George Washington’s “Untrodden Ground”
Most citizens today regard the president as the center of gravity in our political system; it’s not for nothing that the president is referred to as “the leader of the free world.” But this is a wholly modern phenomenon. The Constitution begins—Article I—with Congress rather than the presidency, and before the twentieth century, Congress was considered the most important branch of government. Thomas Reed, the legendary Speaker of the House in the 1890s, turned away suggestions that he run for president because he considered it a lesser office than Speaker. Today Congress is arguably the least important of the three branches. The slow-motion inversion of constitutional philosophy that has licensed judicial activism on behalf of a “living” Constitution also aggrandized the office of the president beyond what the Founders intended.
It is remarkable nowadays to reflect that America’s Founders doubted whether our new republic should have a president or chief executive officer at all, and that it was only after long debate that they settled on creating the office of the president. Keep in mind that the chief object of criticism in the Declaration of Independence was King George III, and the political history that the Founders studied reinforced the conclusion that kings or tyrants who exercised unconstrained power are a constant threat to liberty. Many among the Founders doubted not simply whether a president or other chief executive was necessary but in fact whether it would be dangerous to have one. An “elected king” was thought no better than a hereditary king. (See Brion McClanahan’s article.)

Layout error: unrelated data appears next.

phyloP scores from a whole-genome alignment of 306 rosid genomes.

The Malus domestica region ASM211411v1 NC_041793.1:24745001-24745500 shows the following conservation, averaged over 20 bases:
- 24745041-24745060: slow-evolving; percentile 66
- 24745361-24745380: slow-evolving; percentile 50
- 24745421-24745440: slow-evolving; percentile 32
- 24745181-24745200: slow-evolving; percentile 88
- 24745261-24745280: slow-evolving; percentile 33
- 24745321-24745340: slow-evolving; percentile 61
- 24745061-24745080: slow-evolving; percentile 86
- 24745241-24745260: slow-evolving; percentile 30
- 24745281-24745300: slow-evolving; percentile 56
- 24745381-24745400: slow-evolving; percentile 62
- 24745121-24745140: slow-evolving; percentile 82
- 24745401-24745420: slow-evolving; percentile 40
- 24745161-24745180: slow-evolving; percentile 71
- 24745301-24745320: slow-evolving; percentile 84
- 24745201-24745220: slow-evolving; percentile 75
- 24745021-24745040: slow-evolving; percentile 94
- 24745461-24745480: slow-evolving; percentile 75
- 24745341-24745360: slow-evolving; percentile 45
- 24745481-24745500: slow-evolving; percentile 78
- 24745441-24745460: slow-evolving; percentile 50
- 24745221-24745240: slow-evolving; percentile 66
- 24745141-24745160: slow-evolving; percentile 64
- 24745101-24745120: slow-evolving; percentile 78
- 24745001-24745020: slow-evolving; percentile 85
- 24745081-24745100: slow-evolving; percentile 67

But remember, too, that the nation’s first constitution, the Articles of Confederation, conspicuously lacked a chief executive. The absence of an executive—the lack of a source of the necessary “energy” (Alexander Hamilton’s phrase)—contributed to the short life of the Articles. Because there were (and still are) no serious examples of a collective or plural government executive, the Founders grudgingly concluded that our young republic needed a national chief executive with sufficient powers.
Odd as it may sound today, president was chosen as the title for the chief executive because it was considered a lesser term than governor, which was the alternative title the Constitutional Convention of 1787 considered. President derives from preside, as in an officer who presides over a meeting the way a chairman sits at the head of a committee. The Latin root term from which it derives, praesidere, means “to sit in front or at the head of” and, significantly, “to defend.”